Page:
Karl Wittgenstein and the Wittgenstein Family
The patronage of industrialist Karl Wittgenstein (1847–1913) and his wider family – his elder brother, Paul and his son, Hermann, and Karl’s youngest daughter, Margaret – was fundamental to the careers of Gustav Klimt and Josef Hoffmann, and to the endeavours of the Secession and the Wiener Werkstätte. It was Karl Wittgenstein who, in 1898, provided essential funding for the Secession building.
Karl Wittgenstein was the son of a wealthy wool merchant of Jewish extraction who had converted early to Protestantism. After an adventurous youth Karl embarked on a career in the iron industry. By 1898 he was the driving force behind a number of mines, processing plants and factories and was later hailed by the London Times as the ‘Carnegie of Austria’. As a patron he was daring and imaginative. His collection of fine art included sculpture by Auguste Rodin and Max Klinger, and paintings by Giovanni Segantini and, above all, Gustav Klimt. Klimt works acquired or commissioned by the Wittgensteins embraced his output as portraitist, allegorist and landscapist.
The Wittgensteins’ patronage also encouraged the evolution of Josef Hoffmann’s architectural and design styles – from his early interest in the British Arts and Crafts Movement, through his use of simplified geometrical forms and bold contrast, to the refined combination of opulent colour and luxurious materials. In 1904 Hoffmann collaborated with Koloman Moser on the interior of the Berlin apartment of Jerome and Margaret Stonborough-Wittgenstein. They collaborated again in 1906 on the Viennese apartment of Hermann Wittgenstein. Moser’s suite of austere furniture for the guest room is presented here.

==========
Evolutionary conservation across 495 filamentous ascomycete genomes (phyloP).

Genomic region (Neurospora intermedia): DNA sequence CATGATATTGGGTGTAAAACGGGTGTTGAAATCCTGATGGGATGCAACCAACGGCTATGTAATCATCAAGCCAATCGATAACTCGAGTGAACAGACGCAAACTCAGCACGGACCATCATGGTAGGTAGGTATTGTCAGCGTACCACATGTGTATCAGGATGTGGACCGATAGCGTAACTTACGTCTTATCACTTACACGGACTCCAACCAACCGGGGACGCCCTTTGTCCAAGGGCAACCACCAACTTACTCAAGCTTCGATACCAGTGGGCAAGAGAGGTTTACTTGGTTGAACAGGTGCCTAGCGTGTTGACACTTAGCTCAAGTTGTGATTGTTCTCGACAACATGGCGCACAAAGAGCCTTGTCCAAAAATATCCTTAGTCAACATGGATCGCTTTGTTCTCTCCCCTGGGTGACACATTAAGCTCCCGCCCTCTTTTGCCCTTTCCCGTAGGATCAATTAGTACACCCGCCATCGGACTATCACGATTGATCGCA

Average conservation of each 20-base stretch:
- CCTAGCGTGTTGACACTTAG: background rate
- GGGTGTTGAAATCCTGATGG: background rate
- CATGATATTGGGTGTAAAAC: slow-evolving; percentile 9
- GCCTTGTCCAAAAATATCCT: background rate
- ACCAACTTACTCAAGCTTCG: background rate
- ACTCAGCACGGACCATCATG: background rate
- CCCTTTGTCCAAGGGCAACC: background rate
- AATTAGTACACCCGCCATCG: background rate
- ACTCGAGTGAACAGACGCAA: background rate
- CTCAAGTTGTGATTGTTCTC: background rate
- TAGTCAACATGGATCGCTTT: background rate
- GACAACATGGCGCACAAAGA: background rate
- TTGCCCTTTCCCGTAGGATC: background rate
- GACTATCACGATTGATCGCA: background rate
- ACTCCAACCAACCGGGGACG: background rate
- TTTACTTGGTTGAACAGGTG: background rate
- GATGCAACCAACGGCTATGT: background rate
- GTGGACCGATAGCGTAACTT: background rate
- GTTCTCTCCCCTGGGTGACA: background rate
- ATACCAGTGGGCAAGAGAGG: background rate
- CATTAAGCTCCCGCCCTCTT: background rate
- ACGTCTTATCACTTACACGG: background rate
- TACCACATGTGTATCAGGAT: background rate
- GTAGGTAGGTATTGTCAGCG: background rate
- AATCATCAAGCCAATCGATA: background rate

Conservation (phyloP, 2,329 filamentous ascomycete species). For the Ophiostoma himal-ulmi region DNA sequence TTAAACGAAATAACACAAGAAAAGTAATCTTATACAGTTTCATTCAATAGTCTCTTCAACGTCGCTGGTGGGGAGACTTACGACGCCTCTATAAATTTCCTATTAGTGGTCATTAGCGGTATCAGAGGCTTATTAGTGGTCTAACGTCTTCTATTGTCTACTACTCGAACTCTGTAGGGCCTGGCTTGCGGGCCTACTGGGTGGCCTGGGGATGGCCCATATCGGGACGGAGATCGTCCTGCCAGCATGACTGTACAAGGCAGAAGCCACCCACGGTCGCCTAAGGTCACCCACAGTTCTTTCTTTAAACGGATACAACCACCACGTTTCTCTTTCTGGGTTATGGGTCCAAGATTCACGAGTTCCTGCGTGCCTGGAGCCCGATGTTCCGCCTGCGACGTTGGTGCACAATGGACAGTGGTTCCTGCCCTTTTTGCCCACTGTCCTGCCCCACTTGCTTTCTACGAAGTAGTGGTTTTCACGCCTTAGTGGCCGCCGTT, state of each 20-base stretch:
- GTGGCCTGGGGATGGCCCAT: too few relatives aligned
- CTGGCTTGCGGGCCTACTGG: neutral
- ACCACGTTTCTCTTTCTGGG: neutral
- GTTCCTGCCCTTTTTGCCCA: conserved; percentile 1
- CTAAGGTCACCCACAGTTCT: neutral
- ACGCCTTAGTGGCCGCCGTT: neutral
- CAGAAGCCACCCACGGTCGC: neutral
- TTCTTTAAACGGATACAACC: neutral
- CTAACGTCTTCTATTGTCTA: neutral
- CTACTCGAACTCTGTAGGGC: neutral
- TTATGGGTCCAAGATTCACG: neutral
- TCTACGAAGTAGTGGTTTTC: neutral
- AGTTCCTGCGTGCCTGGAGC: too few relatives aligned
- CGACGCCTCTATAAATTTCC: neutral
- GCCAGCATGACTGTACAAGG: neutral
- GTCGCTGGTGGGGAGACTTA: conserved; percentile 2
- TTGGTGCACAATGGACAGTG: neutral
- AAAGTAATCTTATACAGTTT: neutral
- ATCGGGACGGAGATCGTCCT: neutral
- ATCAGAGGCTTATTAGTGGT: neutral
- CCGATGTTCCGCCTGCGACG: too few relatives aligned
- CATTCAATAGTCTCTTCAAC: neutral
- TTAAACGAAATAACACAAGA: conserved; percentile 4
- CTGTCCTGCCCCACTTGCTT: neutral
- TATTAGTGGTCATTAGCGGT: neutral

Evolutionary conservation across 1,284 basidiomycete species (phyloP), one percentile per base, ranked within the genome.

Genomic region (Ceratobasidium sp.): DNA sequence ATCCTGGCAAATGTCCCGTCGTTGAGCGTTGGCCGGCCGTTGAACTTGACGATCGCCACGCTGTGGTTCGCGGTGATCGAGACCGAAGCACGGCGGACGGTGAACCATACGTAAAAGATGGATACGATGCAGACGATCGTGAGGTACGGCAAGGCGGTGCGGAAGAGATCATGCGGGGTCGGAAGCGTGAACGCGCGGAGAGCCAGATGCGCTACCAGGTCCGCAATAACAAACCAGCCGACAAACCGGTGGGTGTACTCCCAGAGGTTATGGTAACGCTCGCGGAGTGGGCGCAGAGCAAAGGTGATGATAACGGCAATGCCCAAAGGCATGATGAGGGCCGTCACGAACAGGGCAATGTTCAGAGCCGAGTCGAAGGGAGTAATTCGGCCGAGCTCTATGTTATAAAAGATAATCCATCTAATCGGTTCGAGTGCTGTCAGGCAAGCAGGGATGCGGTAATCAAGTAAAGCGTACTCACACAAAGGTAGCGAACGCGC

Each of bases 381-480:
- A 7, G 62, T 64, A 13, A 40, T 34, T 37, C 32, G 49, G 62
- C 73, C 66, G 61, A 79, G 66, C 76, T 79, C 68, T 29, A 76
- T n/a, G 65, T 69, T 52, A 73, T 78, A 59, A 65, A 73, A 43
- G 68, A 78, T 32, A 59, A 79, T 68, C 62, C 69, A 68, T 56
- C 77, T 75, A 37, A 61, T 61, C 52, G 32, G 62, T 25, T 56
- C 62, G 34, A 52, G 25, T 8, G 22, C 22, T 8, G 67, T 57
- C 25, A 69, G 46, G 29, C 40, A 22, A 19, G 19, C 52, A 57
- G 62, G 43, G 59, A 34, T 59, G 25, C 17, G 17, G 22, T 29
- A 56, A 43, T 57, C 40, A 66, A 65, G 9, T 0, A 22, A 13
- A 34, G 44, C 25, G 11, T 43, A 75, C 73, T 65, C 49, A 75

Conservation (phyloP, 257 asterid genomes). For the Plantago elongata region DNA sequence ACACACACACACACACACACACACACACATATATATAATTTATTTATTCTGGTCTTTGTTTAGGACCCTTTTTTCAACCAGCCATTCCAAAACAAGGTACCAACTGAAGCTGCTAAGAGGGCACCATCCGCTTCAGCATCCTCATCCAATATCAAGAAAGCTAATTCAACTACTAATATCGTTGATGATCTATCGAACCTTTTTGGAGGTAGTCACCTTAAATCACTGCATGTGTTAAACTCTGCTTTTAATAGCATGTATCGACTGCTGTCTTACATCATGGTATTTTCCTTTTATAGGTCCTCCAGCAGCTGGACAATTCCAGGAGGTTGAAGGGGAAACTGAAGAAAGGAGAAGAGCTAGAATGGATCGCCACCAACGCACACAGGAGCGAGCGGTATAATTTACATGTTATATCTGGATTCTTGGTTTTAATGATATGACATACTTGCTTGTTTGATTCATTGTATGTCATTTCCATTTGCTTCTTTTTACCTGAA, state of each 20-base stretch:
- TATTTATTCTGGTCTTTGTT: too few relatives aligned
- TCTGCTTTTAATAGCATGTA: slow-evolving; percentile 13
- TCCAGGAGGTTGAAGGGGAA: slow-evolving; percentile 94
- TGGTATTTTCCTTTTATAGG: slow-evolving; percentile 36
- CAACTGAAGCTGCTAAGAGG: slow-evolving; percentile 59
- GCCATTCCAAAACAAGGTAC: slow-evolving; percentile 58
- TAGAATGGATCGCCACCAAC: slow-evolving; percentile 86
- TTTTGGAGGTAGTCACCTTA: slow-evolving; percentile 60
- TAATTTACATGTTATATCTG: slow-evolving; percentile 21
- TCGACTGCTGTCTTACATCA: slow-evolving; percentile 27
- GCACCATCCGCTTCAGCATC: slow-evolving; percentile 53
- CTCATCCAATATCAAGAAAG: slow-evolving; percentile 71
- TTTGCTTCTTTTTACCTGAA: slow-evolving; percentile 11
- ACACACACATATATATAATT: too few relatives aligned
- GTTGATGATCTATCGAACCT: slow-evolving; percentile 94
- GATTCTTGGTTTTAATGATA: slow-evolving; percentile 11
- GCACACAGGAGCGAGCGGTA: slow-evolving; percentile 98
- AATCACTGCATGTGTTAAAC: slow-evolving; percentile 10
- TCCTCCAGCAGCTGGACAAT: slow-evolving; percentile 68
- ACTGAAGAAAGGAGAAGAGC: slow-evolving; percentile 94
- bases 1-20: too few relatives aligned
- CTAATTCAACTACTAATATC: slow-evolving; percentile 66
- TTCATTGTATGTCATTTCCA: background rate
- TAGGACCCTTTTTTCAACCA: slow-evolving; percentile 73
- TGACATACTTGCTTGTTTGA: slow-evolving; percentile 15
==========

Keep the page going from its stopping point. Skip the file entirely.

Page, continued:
Works on display
- Josef Hoffmann Armchair from the Dining Room of Margaret and Jerome Stonborough’s Berlin Residence 1905
- Josef Hoffmann Bed and Bedside Table from the Residence of Dr. Hermann Wittgenstein
- Josef Hoffmann Coal Bucket owned by Paul Wittgenstein 1905
- Josef Hoffmann Games Table for Karl Wittgenstein 1907
- Gustav Klimt Life is a Struggle (Golden Rider) 1903
- Niccolò Bonbon Box for Margaret Stonborough-Wittgenstein 1905
- Gustav Klimt Study for Portrait of Margaret Stonborough 1905
- Koloman Moser Sugar Bowl with Spoon for Margaret Stonborough-Wittgenstein
- Josef Hoffmann Table from the Guestroom of Dr. Hermann Wittgenstein Residence 1906
- Josef Hoffmann Tea and Coffee Set for Margaret Wittgenstein-Stonborough 1904
- Josef Hoffmann Three Photograph Albums containing Photos of Karl Wittgenstein and his Family 1890–1914
- Josef Hoffmann Wash Stand from the Guestroom of Dr. Hermann Wittgenstein Residence 1906